The paper by Levinger, Benton and Meier hypothesizes that the knowledge of one’s creditworthiness matters to the wise acquisition of debt. It is far too simple to caution families against the accumulation of debt since debt can adjust for the disparity between income and consumption needs at any point in time, raising families’ economic well-being over time. But debt must be timed appropriately and have interest-term conditions that are best suited to the families’ financial circumstances. Families are better off if they can acquire debt that is financially most appropriate to their circumstances. That is what a credit score is expected to reflect—the families’ ability to obtain debt of the type and on the terms most suited to their circumstances. If credit worthiness is unknown or misestimated, families may pass up or even not be aware of more favorable debt options. Whether one’s creditworthiness is known and how its misinterpretation affects debt acquisition is the issue explored by these authors. Their findings also imply challenges for financial literacy education. One cannot teach simple lessons about appropriate debt behaviors, but must illuminate the complex relationship that determines what behavioral options are perceived as most favorable by consumers. Without full information about credit options families will not be able to make optimal choices even when they try to do so.
Finally, Collins’ paper deals with the inefficiencies in mortgage acquisition behavior that may be due to low levels of financial literacy. Akin to Levinger et al., this paper asserts that individuals’ ability to acquire and manage debt requires understanding of the process. Indeed, Collins argues that certain behaviors observed during that process indicates lack of full financial knowledge. While there are many reasons why mortgage applications may be denied or withdrawn in the process of acquiring a mortgage, the observed percentages implies that applicants may not have full information on the process (due perhaps to misinformation on their own credit worthiness) and thus engage in inefficient mortgage application behaviors. Personal and social resources are spent needlessly as applications are denied or withdrawn, and applicants may be foregoing other options that better meet their debt acquisition goals. Collins’ research shows when and for whom this seems to matter most. The results suggest the need for financial education to reflect the variation in financial literacy across demographic and economic circumstances.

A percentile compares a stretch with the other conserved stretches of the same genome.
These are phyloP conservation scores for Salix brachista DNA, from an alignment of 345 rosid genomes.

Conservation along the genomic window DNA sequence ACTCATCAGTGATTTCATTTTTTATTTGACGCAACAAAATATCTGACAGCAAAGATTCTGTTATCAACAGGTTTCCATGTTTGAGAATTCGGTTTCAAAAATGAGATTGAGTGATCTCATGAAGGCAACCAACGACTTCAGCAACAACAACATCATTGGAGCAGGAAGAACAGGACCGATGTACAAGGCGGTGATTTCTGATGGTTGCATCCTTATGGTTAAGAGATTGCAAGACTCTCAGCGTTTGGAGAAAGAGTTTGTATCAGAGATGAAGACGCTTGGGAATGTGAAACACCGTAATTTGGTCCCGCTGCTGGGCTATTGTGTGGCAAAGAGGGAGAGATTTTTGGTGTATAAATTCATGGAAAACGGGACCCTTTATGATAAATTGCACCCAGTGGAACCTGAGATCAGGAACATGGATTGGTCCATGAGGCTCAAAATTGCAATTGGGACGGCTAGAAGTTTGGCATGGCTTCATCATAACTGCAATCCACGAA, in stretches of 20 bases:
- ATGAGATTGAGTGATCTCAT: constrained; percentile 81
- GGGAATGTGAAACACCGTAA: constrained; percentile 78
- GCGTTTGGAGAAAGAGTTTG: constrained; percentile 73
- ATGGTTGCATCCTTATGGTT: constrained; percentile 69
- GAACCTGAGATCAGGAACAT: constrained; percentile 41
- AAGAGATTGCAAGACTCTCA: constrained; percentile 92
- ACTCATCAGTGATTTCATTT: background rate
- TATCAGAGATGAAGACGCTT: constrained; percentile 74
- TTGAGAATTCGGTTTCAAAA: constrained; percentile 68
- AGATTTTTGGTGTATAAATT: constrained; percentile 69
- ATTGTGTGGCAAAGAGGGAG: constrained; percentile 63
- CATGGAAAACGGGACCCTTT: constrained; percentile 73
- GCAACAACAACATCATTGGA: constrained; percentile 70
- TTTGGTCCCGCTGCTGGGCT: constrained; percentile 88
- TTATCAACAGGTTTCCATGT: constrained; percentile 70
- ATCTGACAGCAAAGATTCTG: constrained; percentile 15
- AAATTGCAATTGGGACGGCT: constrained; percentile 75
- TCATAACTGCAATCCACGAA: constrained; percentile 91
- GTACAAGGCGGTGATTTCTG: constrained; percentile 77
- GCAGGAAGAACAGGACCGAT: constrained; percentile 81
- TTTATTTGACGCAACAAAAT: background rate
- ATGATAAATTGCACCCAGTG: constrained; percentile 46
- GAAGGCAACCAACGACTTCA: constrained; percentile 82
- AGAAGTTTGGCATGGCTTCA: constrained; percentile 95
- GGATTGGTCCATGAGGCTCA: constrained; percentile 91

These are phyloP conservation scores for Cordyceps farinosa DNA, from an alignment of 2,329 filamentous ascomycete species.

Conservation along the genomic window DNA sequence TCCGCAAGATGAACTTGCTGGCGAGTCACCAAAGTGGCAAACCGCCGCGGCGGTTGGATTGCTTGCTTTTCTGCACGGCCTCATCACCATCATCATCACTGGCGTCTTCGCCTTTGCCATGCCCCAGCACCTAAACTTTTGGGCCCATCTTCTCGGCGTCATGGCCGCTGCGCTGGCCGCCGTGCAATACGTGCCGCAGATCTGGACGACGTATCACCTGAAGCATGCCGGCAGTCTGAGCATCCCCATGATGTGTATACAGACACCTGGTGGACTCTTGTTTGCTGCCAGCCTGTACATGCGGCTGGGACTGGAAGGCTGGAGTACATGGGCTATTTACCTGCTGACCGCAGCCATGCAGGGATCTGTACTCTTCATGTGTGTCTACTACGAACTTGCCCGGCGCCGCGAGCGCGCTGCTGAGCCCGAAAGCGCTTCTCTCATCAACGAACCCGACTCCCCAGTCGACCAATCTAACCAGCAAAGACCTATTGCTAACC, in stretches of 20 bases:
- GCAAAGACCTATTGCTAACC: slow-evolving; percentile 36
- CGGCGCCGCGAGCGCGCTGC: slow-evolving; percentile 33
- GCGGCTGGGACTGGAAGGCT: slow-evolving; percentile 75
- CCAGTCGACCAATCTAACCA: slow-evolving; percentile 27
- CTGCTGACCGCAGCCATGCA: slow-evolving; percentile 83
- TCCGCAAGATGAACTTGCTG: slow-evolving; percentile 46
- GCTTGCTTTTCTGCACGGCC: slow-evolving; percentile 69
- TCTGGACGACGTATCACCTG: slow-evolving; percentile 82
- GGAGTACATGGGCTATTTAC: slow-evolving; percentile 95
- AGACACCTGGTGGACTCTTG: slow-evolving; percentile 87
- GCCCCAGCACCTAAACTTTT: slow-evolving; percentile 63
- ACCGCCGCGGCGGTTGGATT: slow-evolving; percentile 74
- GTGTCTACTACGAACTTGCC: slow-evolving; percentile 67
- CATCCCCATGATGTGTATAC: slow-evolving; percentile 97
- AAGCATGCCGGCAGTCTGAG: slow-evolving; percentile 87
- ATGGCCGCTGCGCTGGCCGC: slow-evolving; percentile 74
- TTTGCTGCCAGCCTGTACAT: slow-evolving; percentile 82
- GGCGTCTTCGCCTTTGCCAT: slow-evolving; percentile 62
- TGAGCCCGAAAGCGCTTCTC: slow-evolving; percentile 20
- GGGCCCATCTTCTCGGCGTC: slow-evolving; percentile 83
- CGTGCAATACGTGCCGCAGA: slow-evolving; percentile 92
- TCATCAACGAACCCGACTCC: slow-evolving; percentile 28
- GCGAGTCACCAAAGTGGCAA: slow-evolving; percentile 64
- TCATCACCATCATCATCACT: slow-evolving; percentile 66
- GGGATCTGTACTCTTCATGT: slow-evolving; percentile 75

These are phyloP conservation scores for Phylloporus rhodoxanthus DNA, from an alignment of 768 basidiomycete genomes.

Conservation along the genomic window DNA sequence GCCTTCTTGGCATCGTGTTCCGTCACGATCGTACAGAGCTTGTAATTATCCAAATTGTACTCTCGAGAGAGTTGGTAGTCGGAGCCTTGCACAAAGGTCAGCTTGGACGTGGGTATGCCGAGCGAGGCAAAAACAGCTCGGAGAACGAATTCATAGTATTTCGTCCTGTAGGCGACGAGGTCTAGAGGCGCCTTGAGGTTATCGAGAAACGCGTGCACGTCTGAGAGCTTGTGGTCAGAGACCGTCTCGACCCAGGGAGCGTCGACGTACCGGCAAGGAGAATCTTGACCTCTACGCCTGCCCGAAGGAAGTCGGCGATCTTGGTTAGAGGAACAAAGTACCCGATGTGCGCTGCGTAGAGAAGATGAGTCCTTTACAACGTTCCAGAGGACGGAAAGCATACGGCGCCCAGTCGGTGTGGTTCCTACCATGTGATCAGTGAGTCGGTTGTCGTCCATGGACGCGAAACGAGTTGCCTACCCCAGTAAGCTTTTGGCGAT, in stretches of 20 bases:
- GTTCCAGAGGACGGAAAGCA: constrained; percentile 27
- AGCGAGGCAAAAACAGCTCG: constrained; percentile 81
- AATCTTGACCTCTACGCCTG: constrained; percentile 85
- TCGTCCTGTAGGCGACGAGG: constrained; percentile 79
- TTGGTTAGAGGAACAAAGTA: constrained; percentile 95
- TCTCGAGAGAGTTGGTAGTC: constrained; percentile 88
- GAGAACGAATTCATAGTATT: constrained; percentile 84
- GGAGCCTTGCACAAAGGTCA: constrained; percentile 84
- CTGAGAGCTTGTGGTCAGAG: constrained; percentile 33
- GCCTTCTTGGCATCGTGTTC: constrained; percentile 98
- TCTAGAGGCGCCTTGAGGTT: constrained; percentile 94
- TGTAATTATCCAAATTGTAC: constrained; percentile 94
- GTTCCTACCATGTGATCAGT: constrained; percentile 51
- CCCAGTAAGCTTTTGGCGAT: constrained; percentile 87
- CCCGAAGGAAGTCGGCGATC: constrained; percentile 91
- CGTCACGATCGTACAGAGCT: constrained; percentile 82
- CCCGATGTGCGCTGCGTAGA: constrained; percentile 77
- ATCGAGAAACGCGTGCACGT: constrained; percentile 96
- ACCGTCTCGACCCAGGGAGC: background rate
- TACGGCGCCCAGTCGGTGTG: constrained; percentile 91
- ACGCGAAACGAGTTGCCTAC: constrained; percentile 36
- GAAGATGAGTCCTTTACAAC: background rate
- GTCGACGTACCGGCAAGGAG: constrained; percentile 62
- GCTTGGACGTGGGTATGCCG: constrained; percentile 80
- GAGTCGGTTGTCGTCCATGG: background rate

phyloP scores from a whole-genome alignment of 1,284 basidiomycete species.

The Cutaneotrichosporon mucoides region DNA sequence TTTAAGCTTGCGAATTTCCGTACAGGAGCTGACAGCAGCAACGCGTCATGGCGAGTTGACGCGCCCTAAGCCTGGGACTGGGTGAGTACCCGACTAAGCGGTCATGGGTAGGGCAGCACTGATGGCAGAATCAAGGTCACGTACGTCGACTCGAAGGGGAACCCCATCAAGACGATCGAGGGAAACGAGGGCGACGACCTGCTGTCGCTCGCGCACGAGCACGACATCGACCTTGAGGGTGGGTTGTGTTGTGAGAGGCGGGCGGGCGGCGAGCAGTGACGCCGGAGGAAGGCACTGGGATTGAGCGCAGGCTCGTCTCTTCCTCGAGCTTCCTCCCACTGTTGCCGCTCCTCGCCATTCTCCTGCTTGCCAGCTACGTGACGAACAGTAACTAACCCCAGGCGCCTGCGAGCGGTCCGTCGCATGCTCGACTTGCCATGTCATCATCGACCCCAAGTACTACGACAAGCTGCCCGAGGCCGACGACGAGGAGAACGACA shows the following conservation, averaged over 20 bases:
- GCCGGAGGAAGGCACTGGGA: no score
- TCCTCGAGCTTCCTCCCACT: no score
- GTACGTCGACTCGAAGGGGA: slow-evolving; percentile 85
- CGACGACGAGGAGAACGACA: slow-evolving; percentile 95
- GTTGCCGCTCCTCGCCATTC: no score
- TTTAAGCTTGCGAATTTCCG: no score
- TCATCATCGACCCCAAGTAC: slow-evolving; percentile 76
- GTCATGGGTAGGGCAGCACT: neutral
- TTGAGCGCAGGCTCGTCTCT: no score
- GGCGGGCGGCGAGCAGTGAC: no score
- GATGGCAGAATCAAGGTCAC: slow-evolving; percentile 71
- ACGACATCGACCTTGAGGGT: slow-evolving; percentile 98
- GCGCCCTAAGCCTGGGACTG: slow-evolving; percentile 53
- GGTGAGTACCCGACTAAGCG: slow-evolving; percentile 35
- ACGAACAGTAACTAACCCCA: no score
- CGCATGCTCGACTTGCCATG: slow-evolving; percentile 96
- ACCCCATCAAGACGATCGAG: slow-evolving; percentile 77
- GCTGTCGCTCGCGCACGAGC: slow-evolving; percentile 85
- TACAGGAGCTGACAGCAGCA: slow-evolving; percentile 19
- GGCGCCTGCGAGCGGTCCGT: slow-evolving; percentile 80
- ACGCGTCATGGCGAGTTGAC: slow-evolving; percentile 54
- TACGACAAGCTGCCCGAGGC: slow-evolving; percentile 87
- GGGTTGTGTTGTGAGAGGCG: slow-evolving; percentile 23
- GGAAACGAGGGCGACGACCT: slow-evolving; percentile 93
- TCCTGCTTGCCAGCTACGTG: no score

Together these articles show that financial educators must appreciate that financial literacy affects all aspects of family life. It has consequences for family emotional as well as financial well-being. It is not just about dollars and cents. Debt may lead to family strife when acquired and held, but also potentially through the process itself. Family stress would surely be compounded by the discovery that better terms could have been achieved had there been full knowledge of debt options. The issue facing policy makers and financial educators is how to develop policies that respond to the wide variation in acquired financial knowledge, how to increase the knowledge available to consumers in a way that is accessible and, most important, enables the use of that knowledge in behavior. These papers are a model of research that asks how financial behaviors among the diverse U.S. population are shaped by variations in knowledge, addresses the challenges that diversity presents for financial literacy education, and describes how financial literacy education may be good family policy.
I thank the following reviewers who helped review papers submitted to this thematic issue who are: J. Michael Collins, Cynthia Fletcher, Elena Gouskova, John Grable, Michal Grinstein-Weiss, Baorong Guo, Pamela Herd, Chunlin Liu, Robert Mayer, Deanna Sharpe, Margaret Sherraden, Christopher R. Tamborini, Nancy Wong, and Cathleen Zick.